These days, many employees are interested in moving up the career ladder by attaining promotions, raises, bonuses, etc. If this is the case for you, it’s important to know that how you communicate with other employees and your boss can play a profound role in determining whether you are perceived in a positive or negative light. With this idea in mind, make sure you aren’t using any of the following five phrases when you communicate with others:
1. “Don’t throw him/her under the bus.”
This phrase is used to describe the process of getting someone in trouble by placing blame on them or not standing up for him or her. The phrase is definitely relevant within the business world because of the fact that people are constantly manipulating and using others in an unethical, harmful manner that is not acceptable. However, using a phrase like “Don’t throw him under the bus” isn’t acceptable either. The problem with the idiom is that it conjures up images of violence in the mind of the listener. This is not the type of mindset that you want to put anyone into in the work place. President of Well Said, Inc. Darlene Price once said that she deems the phrase “murderous” and says that it should be replaced with a statement like ‘Don’t name and blame another for a mistake.’
2. “Think outside the box.”
The idiom “Think outside the box” has been around for quite a while and it’s getting old. When a cliche is used repeatedly, it loses its originality and fails to really resonate any type of excitement or organicity. In the workplace setting, you always want to come across as an individual with fresh ideas and originality, not a cookie-cutter, robotic employee. For this reason, avoid incorporating trite phrases like “Think outside the box” into your conversations.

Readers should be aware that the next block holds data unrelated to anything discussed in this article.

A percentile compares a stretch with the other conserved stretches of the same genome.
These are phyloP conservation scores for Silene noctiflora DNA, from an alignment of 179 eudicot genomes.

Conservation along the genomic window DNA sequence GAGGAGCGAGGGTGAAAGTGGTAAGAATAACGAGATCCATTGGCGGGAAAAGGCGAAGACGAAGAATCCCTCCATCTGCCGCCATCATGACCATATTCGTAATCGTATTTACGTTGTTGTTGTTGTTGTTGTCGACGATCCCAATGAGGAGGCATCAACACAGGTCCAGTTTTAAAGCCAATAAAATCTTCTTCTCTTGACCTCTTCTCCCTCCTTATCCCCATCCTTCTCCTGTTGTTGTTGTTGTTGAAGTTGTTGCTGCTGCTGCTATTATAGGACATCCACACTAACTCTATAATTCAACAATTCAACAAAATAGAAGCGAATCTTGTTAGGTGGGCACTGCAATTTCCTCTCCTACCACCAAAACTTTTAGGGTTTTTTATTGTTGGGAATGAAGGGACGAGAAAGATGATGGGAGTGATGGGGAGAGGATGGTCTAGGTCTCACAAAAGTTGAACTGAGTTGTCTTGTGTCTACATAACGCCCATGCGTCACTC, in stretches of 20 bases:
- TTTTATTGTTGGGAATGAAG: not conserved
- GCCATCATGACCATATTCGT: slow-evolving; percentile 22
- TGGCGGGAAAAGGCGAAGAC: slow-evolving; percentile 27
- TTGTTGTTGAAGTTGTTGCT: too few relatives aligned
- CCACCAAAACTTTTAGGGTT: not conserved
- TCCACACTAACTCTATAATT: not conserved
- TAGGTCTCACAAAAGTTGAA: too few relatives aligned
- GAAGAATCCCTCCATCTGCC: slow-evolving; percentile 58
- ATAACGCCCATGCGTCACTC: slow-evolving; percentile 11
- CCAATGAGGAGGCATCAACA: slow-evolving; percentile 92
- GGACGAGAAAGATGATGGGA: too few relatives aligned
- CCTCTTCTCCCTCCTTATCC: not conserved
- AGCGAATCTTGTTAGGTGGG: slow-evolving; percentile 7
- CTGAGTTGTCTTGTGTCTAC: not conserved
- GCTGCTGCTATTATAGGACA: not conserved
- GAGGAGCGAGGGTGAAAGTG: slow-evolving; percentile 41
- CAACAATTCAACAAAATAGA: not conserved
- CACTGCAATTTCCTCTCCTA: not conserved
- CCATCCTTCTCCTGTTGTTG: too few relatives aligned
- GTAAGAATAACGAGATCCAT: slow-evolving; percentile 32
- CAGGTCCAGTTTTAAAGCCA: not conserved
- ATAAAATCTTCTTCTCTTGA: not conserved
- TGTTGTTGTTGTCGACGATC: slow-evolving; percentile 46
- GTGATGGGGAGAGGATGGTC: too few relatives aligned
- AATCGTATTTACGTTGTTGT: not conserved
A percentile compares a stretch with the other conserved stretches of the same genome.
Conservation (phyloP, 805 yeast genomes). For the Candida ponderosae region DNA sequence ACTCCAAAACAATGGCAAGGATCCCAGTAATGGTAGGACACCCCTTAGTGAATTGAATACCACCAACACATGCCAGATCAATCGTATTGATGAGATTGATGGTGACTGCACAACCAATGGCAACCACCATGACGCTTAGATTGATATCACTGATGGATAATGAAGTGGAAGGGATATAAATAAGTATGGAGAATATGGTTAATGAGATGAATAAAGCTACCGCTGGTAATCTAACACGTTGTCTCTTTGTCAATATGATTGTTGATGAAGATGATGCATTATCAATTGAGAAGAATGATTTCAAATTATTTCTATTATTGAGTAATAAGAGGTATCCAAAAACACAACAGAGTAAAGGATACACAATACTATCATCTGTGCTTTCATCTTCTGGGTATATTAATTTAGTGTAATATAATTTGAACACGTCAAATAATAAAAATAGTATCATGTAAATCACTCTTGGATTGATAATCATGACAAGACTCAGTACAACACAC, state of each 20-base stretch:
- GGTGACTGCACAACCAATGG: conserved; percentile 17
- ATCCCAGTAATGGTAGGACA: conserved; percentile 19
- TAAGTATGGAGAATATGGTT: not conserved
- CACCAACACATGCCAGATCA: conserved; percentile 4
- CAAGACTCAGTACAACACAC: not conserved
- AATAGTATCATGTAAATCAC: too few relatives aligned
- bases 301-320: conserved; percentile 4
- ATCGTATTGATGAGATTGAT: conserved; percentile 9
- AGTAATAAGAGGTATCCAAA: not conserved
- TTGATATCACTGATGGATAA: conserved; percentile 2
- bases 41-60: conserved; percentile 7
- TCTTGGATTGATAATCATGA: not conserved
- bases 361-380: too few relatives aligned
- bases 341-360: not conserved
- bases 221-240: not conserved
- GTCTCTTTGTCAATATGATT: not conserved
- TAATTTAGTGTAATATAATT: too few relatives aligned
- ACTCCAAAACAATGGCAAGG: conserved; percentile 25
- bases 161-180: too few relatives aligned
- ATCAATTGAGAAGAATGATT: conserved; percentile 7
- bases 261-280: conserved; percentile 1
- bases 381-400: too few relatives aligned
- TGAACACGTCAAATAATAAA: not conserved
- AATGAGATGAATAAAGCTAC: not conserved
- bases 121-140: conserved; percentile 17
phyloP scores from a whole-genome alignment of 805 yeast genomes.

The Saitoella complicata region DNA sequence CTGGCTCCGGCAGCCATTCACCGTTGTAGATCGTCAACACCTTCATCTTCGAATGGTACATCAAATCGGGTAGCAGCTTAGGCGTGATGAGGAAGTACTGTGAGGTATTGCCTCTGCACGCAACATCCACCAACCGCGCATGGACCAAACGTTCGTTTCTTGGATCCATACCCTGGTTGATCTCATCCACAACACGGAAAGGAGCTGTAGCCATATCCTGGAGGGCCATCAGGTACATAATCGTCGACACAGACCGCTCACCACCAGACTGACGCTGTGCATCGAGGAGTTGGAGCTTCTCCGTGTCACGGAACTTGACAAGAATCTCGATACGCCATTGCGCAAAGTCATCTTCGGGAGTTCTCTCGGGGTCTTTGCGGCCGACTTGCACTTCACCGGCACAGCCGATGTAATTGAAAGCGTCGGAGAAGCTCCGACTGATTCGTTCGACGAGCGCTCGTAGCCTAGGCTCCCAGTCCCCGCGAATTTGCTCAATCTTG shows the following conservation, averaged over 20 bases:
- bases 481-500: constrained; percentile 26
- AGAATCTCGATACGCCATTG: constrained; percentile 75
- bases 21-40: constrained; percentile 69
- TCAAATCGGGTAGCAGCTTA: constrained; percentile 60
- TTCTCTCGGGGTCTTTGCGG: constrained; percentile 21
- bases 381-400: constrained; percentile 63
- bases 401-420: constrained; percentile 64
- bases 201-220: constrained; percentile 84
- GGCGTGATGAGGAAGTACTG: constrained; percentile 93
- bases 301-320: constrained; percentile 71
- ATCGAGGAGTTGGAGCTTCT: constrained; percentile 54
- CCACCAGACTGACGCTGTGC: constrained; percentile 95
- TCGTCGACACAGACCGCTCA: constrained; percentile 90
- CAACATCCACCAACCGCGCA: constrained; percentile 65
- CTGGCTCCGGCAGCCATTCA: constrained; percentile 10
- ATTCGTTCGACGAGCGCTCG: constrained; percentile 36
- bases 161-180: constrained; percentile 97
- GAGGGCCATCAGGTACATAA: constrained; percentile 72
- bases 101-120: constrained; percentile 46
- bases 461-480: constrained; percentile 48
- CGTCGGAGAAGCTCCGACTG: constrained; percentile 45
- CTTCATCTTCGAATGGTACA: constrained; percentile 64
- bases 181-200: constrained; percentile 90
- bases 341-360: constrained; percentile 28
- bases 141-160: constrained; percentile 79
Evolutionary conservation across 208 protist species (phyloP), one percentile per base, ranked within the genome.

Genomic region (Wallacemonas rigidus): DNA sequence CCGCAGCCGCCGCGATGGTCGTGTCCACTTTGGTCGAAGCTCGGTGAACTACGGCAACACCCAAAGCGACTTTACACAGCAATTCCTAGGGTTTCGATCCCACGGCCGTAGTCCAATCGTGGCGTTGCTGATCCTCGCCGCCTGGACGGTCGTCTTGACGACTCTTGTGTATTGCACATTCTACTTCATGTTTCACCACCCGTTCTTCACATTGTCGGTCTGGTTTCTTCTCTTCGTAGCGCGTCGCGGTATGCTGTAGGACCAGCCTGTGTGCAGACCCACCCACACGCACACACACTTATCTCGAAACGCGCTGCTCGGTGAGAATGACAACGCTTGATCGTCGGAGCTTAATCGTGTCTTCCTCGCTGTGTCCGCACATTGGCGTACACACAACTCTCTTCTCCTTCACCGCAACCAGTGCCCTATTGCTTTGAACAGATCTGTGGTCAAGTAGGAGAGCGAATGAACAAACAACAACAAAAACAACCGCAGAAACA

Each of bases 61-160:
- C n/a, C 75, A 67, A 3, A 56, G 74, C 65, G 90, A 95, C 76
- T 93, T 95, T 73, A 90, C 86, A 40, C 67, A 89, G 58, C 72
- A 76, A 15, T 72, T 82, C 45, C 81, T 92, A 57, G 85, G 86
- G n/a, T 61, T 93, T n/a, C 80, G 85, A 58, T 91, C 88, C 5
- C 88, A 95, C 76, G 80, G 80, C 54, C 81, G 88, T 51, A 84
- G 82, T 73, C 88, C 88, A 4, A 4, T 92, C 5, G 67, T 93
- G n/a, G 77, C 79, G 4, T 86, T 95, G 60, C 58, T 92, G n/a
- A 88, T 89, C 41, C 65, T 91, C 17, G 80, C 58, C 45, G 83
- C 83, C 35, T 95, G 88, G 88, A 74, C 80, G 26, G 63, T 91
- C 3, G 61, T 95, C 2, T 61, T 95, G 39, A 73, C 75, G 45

3. “That’s not my problem.”
It is true that each employee is typically given a specific set of tasks to accomplish. It is also true that constantly taking on other people’s assignments can preclude you from getting your own work done. However, using a phrase like “That’s not my problem” to prevent someone from getting you to do their work is not a good idea. This is the case for several reasons, including the fact that you never want to define or conceptualize a work assignment as a “problem.” The word “problem” is negative and connotes the idea that it is a difficult, nearly insurmountable task that has to be grappled with. Difficult work assignments should be thought of as “challenges” or “mountains to climb.” Also note that phrases like “That’s not my problem” are alienating and promote workplace hostility by insinuating that you are not a team player. A more effective phrase would be “That’s not within my scope of practice.” You can learn how to incorporate other more effective phrases into your vocabulary by taking a corporate sales training course. These courses help you to optimize your ability to effectively communicate with both coworkers and prospective clients.
4. “I’m just kidding.”
“I’m just kidding” is a phrase that you want to avoid at all costs. As many of us know, jokes are not always just jokes. Rather, they’re a roundabout way to communicate thoughts or feelings without making them plain directly. For this reason, telling a joke to convey your ideas or opinions can be confusing to a listener who is uncertain about whether you’re serious. Thus even if you are “just kidding,” your joke can be taken seriously. Because of all the confusion that a phrase like “I’m just kidding” can create, be sure that you omit it from your vocabulary in the workplace.
5. “I’m tired.”
Never, ever say “I’m tired” in the workplace setting. The office environment should be one where your energy levels are always sufficient to complete whatever task is required of you. Saying “I’m tired” suggests inefficacy. If you are indeed tired, think about what life changes you need to make in order to attain and maintain the energy necessary to complete your required tasks.
If you’re trying to do an exceptional job at work, note that the words you use can play a profound role in helping you realize your goal. By reviewing the tips and advice outlined above, you can omit problematic phrases from your vocabulary and communicate with your coworkers and boss in a more effective, positive manner. Good luck!
Author: Jennifer Livingston is a business consultant and writer who specializes in business technology, customer relationship management, and lead management.
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